I would also like to point out that if your kid got punched in the mouth during an altercation at lunch, you?d be right there to sue the teacher for not maintaining control. I know I would be. But you can’t have it both ways. Either teachers are in charge, and have the authority to maintain discipline, or you should just dump your kids off at the park for the day.
I?m not saying it is all one sided. A teacher is not God, and not always going to be right. There should be ways to raise complaints against a teacher, to discipline teachers who overstep the bounds. That, however, is an after the fact thing. If an Officer arrests me for what I think is an irrelevant reason, resisting arrest is still illegal.

thecaptain says:

Re: Re: Re:4 And I would like to thank you

He was giving an example…no one said that punching a kid in the mouth was the same.

Seriously, teachers have a tough job, they educate the spoiled spawn of people who 90% of the time SHOULD NOT BREED.

If you think school is indoctrination its because of idiot parents who treat the school as a babysitter, who BELIEVE their kids are angels and refuse to take any responsibility for their upbringing…yet will be the first to scream when the kid is victimized or can’t read.

We’ve gone way too far in the worship of our kids and we’ve now got a generation that’s rapidly out of control. Courtesy and respect which is in VERY short supply these days in generation X is totally absent in the “me me ME” generation.

THAT, my friend is why you think school is indoctrination, THAT is why they end up being run like prison camps, because of the way our kids (and their parents) act.

PB says:

Re: Re: Re:2 And I would like to thank you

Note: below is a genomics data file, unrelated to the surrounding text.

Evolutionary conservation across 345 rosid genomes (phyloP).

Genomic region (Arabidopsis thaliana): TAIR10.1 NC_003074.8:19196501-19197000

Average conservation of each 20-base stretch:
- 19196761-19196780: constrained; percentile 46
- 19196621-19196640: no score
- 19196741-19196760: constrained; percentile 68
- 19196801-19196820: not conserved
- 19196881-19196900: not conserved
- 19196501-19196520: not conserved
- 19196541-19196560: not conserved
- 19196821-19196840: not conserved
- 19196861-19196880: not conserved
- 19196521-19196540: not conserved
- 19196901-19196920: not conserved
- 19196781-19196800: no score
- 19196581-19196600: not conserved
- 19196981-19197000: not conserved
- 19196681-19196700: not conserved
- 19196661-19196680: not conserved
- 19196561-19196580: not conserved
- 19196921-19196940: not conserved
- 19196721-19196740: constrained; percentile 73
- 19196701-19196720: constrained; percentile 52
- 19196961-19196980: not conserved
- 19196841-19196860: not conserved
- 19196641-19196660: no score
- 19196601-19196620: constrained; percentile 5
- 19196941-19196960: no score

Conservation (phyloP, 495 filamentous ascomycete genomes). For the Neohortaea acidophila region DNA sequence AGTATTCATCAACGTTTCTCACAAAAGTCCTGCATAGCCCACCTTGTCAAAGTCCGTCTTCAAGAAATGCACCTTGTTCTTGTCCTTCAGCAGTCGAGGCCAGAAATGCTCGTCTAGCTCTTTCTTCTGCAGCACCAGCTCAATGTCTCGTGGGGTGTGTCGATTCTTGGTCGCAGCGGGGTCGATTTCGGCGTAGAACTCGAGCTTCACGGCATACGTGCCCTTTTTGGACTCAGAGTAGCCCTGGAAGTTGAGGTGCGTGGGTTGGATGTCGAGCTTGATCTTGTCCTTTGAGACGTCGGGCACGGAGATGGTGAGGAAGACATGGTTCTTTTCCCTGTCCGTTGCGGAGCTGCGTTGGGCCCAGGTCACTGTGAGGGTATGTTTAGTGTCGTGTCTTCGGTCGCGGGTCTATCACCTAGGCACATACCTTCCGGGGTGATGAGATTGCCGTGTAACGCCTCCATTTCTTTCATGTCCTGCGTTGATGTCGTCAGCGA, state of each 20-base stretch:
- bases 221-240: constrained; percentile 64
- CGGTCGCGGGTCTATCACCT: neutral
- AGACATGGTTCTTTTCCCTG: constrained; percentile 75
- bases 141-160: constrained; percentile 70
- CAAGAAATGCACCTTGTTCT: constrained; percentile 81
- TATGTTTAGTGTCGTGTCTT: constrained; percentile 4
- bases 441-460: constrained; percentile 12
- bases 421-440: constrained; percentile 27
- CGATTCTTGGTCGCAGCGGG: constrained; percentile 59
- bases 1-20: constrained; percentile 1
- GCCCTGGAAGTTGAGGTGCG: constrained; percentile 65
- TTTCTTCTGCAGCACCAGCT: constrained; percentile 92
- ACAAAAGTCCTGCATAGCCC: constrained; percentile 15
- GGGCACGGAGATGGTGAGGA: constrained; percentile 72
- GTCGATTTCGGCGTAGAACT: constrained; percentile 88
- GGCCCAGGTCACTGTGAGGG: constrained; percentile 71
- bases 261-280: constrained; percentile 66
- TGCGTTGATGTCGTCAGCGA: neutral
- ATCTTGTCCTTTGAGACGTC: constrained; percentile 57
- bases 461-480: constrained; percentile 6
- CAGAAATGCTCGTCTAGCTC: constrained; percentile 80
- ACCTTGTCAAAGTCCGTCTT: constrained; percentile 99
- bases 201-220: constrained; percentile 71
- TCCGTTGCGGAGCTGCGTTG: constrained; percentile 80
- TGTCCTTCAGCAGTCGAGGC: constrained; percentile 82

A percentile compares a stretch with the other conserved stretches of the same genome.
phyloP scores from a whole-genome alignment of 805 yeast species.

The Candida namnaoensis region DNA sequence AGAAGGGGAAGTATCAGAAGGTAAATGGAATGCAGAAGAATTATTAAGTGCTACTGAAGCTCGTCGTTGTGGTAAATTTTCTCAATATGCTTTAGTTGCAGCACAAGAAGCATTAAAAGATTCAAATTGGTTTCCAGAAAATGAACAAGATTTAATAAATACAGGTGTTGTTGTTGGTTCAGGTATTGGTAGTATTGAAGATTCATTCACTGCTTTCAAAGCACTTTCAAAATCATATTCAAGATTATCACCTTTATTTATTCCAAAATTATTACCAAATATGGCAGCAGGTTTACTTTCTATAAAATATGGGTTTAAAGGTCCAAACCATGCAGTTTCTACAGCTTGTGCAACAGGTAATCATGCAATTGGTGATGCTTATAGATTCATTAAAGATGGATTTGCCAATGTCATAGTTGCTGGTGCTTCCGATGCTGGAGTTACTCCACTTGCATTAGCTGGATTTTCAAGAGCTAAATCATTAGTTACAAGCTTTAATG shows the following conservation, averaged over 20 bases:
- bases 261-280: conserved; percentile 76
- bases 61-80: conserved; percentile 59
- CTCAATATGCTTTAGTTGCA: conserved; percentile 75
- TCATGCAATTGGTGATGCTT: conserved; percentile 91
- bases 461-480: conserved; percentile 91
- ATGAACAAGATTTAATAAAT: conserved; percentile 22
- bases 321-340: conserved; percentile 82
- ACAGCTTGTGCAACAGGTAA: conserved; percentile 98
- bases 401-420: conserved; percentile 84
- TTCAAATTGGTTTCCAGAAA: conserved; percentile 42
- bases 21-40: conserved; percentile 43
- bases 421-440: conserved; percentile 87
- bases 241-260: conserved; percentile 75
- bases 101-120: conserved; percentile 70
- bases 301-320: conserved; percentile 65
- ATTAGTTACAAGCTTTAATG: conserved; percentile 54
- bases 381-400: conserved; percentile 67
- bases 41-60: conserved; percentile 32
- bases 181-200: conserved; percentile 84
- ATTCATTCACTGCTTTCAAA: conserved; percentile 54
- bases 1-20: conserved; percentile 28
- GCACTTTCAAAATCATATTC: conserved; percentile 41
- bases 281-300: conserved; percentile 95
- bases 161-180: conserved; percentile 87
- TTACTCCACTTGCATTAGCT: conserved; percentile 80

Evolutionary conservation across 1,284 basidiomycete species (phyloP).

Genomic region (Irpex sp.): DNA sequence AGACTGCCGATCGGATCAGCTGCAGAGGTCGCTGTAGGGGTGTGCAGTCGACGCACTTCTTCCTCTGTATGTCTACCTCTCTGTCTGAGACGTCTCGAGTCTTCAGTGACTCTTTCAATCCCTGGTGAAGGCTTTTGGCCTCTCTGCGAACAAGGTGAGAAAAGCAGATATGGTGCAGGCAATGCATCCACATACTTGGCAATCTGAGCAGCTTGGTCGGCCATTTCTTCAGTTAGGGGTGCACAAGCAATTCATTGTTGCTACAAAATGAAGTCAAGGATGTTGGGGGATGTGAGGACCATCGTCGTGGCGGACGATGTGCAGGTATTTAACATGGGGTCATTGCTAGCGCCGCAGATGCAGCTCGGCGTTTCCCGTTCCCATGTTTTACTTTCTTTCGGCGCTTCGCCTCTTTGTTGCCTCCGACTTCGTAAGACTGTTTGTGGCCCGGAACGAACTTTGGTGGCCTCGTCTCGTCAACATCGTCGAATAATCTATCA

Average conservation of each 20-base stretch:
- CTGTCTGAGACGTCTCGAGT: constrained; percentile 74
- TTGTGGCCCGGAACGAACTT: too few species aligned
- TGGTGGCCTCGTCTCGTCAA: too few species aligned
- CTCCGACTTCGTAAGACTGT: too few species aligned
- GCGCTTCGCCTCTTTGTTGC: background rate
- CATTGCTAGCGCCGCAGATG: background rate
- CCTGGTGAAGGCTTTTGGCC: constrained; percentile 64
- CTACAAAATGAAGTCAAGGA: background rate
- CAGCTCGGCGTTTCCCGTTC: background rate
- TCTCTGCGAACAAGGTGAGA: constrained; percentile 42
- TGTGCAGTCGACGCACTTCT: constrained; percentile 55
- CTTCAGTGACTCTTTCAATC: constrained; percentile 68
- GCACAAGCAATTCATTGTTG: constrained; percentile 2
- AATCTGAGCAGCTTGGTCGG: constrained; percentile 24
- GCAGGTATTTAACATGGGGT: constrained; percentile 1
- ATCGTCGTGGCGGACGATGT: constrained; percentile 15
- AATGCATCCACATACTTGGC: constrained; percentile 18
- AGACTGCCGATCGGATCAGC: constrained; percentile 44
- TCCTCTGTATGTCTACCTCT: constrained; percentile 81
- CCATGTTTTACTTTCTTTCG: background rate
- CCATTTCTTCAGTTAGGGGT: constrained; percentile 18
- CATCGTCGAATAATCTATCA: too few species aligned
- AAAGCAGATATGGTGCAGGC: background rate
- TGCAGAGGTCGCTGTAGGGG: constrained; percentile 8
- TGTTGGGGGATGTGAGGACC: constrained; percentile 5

Daranthalis stated: “
Actually, we pay teachers to do something called ‘teach’. It’s where the person hired to ‘teach’ explains things to people who don’t yet understand them. A teacher trolling the cafeteria looking for cell phones isn’t teaching, and isn’t doing what I damn well pay him or her to do.”

No offense meant but the statement above is clueless.

We pay teachers to do the job as outlined by the local schoolboards policies, and lately that would seem to mean doing anything other then teaching.

I am sure there was a policy in place. I am sure the teacher was assigned to monitor the lunchroom. As I am equally sure that had a supervisor come past, seen the cellphone in use, and taken note that the teacher had done nothing about it, chastized said teacher for failing to perform his/her duties.

In these days when schools have replaced parents who have abdicated their parental chores and teachers and cops act in loco parentis to try and fill the gaps, this doesn’t surprise me much at all.

Its sad actually.

thecaptain says:

Re: Re: It?s called consequences for ones actions

Wahh wahhh wahh…
you sound like a 14 yo who’s pissed because authority figures won’t let him run around and be an ass all day.

Face it, while most kids are generally ok, some run amok. That requires rules, so basically the jerks ruin it for the rest.

Now that there are rules, there’s always a subset of the jerks around that I like to call rule-lawyers. They always think shit doesn’t apply to them and they push and they push…then when they are caught and called on it, they whine JUST LIKE YOU.

Waaaaah wahhhh teachers are power junkies, wahhh wahhh all cops are corrupt because they arrested me when I swore at them…waaaah wahhhh where’s my welfare check?

Grow up.

anonymoose cow-ard says:

Re: Re: Re: CNN has a much better article on this...

Parham said the teen’s suspension was based on his reaction to the teacher’s request. He said the teen used profanity when taken to the office.

“Kevin got defiant and disorderly,” Parham said. “When a kid becomes out of control like that they can either be arrested or suspended for 10 days. Now being that his mother is in Iraq, we’re not trying to cause her any undue hardship; he was suspended for 10 days.”

mamoo says:

Re: Re: Re:2 CNN has a much better article on this...

Thats the whole point here – the kid was NOT suspended for having the phone. He WAS suspended for the way he reacted when caught with the phone during times which it was meant to be (at least) turned off. The school has rules which he chose to ignore, he knew the risk he was running by doing this and getting abusive about it does nothing to help the matter. He deserves what he gets if you ask me. Has he just accepted the he was to be punished in the first place there wouldnt be such a big deal.

PB says:

Re: Re: It?s called consequences for ones actions